Pictures: Visit Helsinki; Arttu Kokkonen; Laura Nissinen; Jussi Helsten; Paavo Lehtonen; Uppi Tirronen; Jefunne
Ben Ireland finds out why Finland’s capital is the next big stopover spot.
Finns are a practical bunch. In Helsinki, they have a saying: “For the French, their nationality is embodied in a bottle of wine; for the Finns, it’s a pair of Fiskars scissors.” You know the ones: stylish, long-lasting orange-handled snippers nestled away in many a British cupboard.
The company is one of a host of Finnish design icons they’re shouting about in 2017, the 100th year of the country’s independence from Russia, and Helsinki’s rapidly-growing design district is like a cross between Shoreditch and a giant Ikea.
The charming capital is also in the midst of a foodie revolution, with 200 restaurants having opened in the past year. With its airport (which will be able to accommodate 20 million international passengers a year by 2020) just a 30-minute drive from the city, plus a growing route network from national carrier Finnair, the capital is selling itself as a stopover destination. So what should visitors get up to when they’re there?
09.30: Start the day with a stroll among the birch trees at Vanhankaupunginlahti. The 258-hectare nature reserve is believed to be the founding place of Helsinki, which was a town of just 8,000 people before the Russians made it the capital of Tsar-controlled Finland in 1812.
You’ll need decent shoes, but wooden footpaths keep you above the water level and make it accessible for wheelchairs. There have been more than 100 species of bird spotted here, including national bird the whooper swan. Dozens of traditional Finnish wooden houses are based within the park, and residents have to cart their goods via wheelbarrow, so look out for the wheelbarrow parking area.
The reserve epitomises the Finns’ affection for nature – 70% of the country is covered by forest and the land is free for all to forage for food – and is easily accessible by a 15-minute taxi from the Market Square or catching the number six tram (€8 for a daily ticket). Between April and October, you can hire bikes within the city, which can be parked outside the reserve.
10:30: Head to Helsinki design centre. Fiskars scissors are perhaps the best-known product to hail from Finland, but the country has a rich heritage of building stylish, chic and practical products. On your way back to the city centre, stop at the Iittala & Arabia Design Centre – owned by Fiskars – to check out Finland’s ceramic and glass-design history.
These designs were key to boosting the Finnish economy after the Second World War, and 70 glassblowers still work on site. For €4, you can visit the ninth-floor museum (closed on Mondays) and see glassware from throughout the years. If they’re not too busy, you may be able to have a chat with one of the nine ceramic artists who work there.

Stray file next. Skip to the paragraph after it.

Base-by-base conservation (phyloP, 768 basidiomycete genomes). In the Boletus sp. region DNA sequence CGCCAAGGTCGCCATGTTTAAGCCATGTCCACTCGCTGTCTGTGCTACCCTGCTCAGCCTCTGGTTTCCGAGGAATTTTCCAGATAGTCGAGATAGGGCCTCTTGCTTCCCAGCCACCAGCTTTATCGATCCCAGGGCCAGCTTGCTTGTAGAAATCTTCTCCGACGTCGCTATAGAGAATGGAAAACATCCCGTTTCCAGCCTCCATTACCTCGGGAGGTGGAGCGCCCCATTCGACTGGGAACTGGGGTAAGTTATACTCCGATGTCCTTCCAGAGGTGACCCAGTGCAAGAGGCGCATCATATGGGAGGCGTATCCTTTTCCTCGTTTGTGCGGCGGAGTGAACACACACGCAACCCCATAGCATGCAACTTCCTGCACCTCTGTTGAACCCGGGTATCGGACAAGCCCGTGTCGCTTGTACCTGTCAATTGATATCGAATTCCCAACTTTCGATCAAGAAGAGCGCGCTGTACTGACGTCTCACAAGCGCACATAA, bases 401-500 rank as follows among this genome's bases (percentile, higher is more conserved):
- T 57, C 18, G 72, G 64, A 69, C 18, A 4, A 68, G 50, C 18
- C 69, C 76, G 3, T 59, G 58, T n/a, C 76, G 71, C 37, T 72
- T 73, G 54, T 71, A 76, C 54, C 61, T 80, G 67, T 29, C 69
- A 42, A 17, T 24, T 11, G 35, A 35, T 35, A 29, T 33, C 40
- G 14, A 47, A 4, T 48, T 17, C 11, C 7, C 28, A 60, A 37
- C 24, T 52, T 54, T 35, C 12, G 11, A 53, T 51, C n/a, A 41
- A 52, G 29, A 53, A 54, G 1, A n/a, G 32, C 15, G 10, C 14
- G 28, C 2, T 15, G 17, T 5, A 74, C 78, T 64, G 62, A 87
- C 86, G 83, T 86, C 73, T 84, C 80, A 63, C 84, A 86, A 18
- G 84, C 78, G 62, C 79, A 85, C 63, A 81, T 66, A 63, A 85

The Aalto glass vase, first designed in 1936, remains a classic. Splash out on one of the many sizes available if you’ve got a few hundred euros to spare.
12.00: Across the road, the Mifuko centre sells and exhibits free trade products designed in Finland and made in Kenya. Expect woven plastic baskets, hand-crafted wooden animals and other small trinkets. It’s in an old house that once belonged to workers from the Fiskars factory.
12:30: Pause for lunch at Senate Square. Housed inside one of the oldest buildings in Helsinki, which dates back to about 1750, Restaurant Sunn offers affordable and pleasant dining with a view overlooking the neo-classical architecture of Senate Square. A hearty soup of the day sets you back €10, while the daily special – think pork schnitzel or spicy chicken salad – costs €13.50.
Alternatively, downstairs in the same building is Café Engel, named after the German architect behind the square, which is popular with locals as a coffee shop. Pop in for a quick caffeine hit to kick-start your afternoon, or make the most of its relaxed lunch menu, which includes beetroot burgers and meatballs for about €14.
14.00: Take a walking tour to soak up Finland’s fascinating history from Swedish rule, through the Russian period and up to independence and the Second World War. Starting at the statue of Russian emperor Tsar Alexander II, revered by Finns for giving the country autonomy, cast your eye across the stone-clad square and admire the Lutheran Cathedral that dominates the skyline. If there are no weddings, you can pop inside and see a statue of Mikael Agricola – who translated the New Testament into Finnish – before making your way past the Finnish Bank and a statue of another national hero, Snellman, who convinced the Russians to allow Finland to have its own newspapers and currency.